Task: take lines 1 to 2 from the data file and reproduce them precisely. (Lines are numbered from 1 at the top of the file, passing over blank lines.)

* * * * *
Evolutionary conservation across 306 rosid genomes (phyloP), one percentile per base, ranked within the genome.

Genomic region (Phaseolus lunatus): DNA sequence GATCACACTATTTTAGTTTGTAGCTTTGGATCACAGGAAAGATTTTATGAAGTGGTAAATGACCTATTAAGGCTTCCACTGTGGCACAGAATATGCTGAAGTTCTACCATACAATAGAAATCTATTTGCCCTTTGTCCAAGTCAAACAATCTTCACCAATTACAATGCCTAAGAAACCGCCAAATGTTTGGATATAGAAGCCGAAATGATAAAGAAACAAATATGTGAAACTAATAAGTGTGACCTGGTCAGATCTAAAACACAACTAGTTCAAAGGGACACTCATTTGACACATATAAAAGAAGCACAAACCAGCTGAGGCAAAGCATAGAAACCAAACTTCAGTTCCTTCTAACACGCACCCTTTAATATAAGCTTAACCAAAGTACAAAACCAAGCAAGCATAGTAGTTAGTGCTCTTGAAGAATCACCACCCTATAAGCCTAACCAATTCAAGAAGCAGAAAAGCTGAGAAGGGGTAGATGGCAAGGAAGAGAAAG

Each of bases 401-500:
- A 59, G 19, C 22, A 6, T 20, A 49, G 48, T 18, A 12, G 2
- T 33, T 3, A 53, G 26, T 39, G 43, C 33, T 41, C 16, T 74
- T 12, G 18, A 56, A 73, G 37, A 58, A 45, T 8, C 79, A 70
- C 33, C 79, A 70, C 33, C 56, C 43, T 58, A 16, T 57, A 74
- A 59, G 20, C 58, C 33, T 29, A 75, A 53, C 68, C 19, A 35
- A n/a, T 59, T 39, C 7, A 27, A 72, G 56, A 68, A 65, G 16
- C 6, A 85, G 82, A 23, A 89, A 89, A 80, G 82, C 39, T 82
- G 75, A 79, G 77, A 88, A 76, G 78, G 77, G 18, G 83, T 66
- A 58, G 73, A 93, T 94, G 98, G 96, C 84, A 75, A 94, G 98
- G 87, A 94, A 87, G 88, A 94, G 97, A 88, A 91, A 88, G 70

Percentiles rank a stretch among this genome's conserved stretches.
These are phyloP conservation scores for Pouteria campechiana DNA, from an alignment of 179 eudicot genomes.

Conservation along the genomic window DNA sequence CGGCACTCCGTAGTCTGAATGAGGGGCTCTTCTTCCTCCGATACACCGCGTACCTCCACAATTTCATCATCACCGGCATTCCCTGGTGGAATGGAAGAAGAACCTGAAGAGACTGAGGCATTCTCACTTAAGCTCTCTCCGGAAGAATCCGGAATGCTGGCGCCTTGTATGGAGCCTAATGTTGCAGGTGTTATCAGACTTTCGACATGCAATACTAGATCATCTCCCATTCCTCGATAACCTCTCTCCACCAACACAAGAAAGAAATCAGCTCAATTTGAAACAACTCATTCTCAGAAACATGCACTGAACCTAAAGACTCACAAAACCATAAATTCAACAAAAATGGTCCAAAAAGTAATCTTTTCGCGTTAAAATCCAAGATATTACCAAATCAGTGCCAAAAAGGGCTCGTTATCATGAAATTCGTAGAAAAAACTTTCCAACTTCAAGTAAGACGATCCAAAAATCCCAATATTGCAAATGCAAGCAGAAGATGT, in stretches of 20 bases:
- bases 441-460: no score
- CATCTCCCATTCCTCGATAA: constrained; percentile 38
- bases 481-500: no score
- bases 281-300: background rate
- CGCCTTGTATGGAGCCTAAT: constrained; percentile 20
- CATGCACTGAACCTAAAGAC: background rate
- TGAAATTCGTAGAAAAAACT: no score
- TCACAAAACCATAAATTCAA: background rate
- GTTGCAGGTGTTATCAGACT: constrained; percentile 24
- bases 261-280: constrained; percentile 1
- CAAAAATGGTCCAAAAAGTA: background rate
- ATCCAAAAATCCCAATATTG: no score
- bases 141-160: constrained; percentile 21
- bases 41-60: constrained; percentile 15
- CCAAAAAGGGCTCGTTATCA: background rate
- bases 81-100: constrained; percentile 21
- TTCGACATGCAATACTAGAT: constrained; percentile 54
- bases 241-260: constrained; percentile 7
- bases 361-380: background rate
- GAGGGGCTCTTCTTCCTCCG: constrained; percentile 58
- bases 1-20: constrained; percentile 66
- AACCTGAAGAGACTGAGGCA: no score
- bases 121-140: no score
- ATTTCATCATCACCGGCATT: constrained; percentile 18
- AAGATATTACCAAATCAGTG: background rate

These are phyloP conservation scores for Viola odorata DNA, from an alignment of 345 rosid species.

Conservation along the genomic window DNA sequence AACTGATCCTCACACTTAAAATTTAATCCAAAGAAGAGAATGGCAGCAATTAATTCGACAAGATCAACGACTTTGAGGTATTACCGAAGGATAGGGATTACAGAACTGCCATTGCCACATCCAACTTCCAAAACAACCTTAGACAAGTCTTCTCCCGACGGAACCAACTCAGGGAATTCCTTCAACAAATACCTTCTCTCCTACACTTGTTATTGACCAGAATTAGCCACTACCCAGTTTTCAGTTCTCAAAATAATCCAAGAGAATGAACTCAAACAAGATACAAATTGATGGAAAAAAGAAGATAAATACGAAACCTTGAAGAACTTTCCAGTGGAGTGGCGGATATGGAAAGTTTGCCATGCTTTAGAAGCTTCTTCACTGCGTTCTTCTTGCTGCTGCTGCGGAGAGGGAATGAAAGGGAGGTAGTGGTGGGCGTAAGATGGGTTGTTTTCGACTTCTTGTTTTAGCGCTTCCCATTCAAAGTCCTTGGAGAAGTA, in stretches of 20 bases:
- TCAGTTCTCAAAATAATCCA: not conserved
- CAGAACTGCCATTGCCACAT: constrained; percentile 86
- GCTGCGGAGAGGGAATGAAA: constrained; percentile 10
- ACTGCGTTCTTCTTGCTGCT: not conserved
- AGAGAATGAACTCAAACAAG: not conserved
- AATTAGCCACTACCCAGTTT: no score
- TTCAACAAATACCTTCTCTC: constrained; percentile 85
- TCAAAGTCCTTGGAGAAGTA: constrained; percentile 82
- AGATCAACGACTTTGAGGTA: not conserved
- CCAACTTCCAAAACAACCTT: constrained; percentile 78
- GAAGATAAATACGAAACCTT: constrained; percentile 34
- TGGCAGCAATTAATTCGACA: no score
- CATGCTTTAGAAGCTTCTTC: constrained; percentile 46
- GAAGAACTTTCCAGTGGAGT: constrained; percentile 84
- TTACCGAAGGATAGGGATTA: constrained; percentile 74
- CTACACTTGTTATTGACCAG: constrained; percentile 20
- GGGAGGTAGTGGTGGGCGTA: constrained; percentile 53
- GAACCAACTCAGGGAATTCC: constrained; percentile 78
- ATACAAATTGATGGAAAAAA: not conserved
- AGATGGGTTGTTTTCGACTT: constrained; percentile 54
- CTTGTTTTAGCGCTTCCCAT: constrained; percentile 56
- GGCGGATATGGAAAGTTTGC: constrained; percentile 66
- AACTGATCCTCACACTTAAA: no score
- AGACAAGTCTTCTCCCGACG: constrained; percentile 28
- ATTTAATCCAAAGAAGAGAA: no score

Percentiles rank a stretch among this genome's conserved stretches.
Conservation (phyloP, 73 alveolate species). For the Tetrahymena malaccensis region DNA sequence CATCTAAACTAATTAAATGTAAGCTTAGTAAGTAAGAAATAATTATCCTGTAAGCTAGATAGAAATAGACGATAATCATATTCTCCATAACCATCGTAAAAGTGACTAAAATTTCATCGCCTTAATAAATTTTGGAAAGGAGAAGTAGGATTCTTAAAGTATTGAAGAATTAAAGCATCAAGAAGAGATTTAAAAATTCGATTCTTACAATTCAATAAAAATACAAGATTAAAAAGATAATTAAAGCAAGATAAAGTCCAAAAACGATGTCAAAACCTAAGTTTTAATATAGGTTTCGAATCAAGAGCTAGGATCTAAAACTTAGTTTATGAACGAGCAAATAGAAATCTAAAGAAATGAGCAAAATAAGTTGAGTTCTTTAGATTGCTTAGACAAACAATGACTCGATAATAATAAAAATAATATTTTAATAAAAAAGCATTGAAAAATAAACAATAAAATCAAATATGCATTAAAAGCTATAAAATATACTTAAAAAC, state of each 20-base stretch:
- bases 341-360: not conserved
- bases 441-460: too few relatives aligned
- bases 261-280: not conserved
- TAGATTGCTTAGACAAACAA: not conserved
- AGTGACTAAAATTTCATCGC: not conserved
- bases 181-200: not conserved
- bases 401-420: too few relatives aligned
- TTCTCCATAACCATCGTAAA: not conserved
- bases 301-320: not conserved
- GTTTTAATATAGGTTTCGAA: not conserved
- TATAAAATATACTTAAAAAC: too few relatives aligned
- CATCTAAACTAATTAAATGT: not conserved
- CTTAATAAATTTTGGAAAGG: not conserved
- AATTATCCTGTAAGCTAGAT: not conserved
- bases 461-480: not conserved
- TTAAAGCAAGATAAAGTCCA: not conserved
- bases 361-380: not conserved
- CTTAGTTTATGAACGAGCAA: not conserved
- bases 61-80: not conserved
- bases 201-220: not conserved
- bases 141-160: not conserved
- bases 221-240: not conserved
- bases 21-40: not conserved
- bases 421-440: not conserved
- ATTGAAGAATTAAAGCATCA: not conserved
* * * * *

Evolutionary conservation across 306 rosid genomes (phyloP), one percentile per base, ranked within the genome.

Genomic region (Phaseolus lunatus): DNA sequence GATCACACTATTTTAGTTTGTAGCTTTGGATCACAGGAAAGATTTTATGAAGTGGTAAATGACCTATTAAGGCTTCCACTGTGGCACAGAATATGCTGAAGTTCTACCATACAATAGAAATCTATTTGCCCTTTGTCCAAGTCAAACAATCTTCACCAATTACAATGCCTAAGAAACCGCCAAATGTTTGGATATAGAAGCCGAAATGATAAAGAAACAAATATGTGAAACTAATAAGTGTGACCTGGTCAGATCTAAAACACAACTAGTTCAAAGGGACACTCATTTGACACATATAAAAGAAGCACAAACCAGCTGAGGCAAAGCATAGAAACCAAACTTCAGTTCCTTCTAACACGCACCCTTTAATATAAGCTTAACCAAAGTACAAAACCAAGCAAGCATAGTAGTTAGTGCTCTTGAAGAATCACCACCCTATAAGCCTAACCAATTCAAGAAGCAGAAAAGCTGAGAAGGGGTAGATGGCAAGGAAGAGAAAG